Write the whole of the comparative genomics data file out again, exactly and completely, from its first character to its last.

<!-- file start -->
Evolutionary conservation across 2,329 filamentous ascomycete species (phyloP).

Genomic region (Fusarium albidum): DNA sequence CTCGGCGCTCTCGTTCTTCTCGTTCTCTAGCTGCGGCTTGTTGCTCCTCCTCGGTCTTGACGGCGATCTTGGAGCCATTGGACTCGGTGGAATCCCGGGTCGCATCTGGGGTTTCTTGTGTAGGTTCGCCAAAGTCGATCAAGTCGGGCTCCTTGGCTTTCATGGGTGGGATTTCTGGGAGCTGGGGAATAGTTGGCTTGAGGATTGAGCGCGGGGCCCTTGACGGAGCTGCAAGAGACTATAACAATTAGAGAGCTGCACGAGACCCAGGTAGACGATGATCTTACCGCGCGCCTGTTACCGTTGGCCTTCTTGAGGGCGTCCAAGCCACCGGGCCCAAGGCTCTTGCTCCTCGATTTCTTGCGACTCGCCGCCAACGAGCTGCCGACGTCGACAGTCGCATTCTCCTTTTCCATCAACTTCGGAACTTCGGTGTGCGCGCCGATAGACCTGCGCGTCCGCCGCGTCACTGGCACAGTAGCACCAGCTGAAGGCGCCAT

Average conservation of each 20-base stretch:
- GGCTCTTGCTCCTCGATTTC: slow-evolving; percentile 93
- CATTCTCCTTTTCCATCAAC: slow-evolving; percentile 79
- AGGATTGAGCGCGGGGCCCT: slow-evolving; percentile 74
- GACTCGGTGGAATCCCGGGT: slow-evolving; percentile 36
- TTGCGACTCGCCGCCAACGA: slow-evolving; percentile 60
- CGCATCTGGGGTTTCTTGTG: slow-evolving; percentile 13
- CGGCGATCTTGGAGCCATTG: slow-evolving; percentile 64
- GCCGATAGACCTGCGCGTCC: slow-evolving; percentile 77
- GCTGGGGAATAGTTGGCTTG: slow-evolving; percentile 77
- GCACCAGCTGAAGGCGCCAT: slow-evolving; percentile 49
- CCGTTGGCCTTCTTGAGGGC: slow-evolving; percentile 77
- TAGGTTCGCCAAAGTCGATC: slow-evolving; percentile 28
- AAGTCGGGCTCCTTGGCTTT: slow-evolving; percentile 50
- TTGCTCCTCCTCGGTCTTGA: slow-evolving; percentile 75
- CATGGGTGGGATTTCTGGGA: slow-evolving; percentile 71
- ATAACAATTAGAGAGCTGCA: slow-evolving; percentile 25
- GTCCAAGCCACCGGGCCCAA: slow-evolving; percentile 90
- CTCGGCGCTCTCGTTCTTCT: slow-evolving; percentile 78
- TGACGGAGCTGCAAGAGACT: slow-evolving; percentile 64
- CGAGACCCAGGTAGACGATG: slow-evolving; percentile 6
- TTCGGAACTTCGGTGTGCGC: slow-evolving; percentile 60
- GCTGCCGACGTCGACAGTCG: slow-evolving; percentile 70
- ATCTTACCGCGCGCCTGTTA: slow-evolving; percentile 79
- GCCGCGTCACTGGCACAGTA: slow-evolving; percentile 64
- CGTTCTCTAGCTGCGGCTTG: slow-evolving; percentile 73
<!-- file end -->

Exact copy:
Evolutionary conservation across 2,329 filamentous ascomycete species (phyloP).

Genomic region (Fusarium albidum): DNA sequence CTCGGCGCTCTCGTTCTTCTCGTTCTCTAGCTGCGGCTTGTTGCTCCTCCTCGGTCTTGACGGCGATCTTGGAGCCATTGGACTCGGTGGAATCCCGGGTCGCATCTGGGGTTTCTTGTGTAGGTTCGCCAAAGTCGATCAAGTCGGGCTCCTTGGCTTTCATGGGTGGGATTTCTGGGAGCTGGGGAATAGTTGGCTTGAGGATTGAGCGCGGGGCCCTTGACGGAGCTGCAAGAGACTATAACAATTAGAGAGCTGCACGAGACCCAGGTAGACGATGATCTTACCGCGCGCCTGTTACCGTTGGCCTTCTTGAGGGCGTCCAAGCCACCGGGCCCAAGGCTCTTGCTCCTCGATTTCTTGCGACTCGCCGCCAACGAGCTGCCGACGTCGACAGTCGCATTCTCCTTTTCCATCAACTTCGGAACTTCGGTGTGCGCGCCGATAGACCTGCGCGTCCGCCGCGTCACTGGCACAGTAGCACCAGCTGAAGGCGCCAT

Average conservation of each 20-base stretch:
- GGCTCTTGCTCCTCGATTTC: slow-evolving; percentile 93
- CATTCTCCTTTTCCATCAAC: slow-evolving; percentile 79
- AGGATTGAGCGCGGGGCCCT: slow-evolving; percentile 74
- GACTCGGTGGAATCCCGGGT: slow-evolving; percentile 36
- TTGCGACTCGCCGCCAACGA: slow-evolving; percentile 60
- CGCATCTGGGGTTTCTTGTG: slow-evolving; percentile 13
- CGGCGATCTTGGAGCCATTG: slow-evolving; percentile 64
- GCCGATAGACCTGCGCGTCC: slow-evolving; percentile 77
- GCTGGGGAATAGTTGGCTTG: slow-evolving; percentile 77
- GCACCAGCTGAAGGCGCCAT: slow-evolving; percentile 49
- CCGTTGGCCTTCTTGAGGGC: slow-evolving; percentile 77
- TAGGTTCGCCAAAGTCGATC: slow-evolving; percentile 28
- AAGTCGGGCTCCTTGGCTTT: slow-evolving; percentile 50
- TTGCTCCTCCTCGGTCTTGA: slow-evolving; percentile 75
- CATGGGTGGGATTTCTGGGA: slow-evolving; percentile 71
- ATAACAATTAGAGAGCTGCA: slow-evolving; percentile 25
- GTCCAAGCCACCGGGCCCAA: slow-evolving; percentile 90
- CTCGGCGCTCTCGTTCTTCT: slow-evolving; percentile 78
- TGACGGAGCTGCAAGAGACT: slow-evolving; percentile 64
- CGAGACCCAGGTAGACGATG: slow-evolving; percentile 6
- TTCGGAACTTCGGTGTGCGC: slow-evolving; percentile 60
- GCTGCCGACGTCGACAGTCG: slow-evolving; percentile 70
- ATCTTACCGCGCGCCTGTTA: slow-evolving; percentile 79
- GCCGCGTCACTGGCACAGTA: slow-evolving; percentile 64
- CGTTCTCTAGCTGCGGCTTG: slow-evolving; percentile 73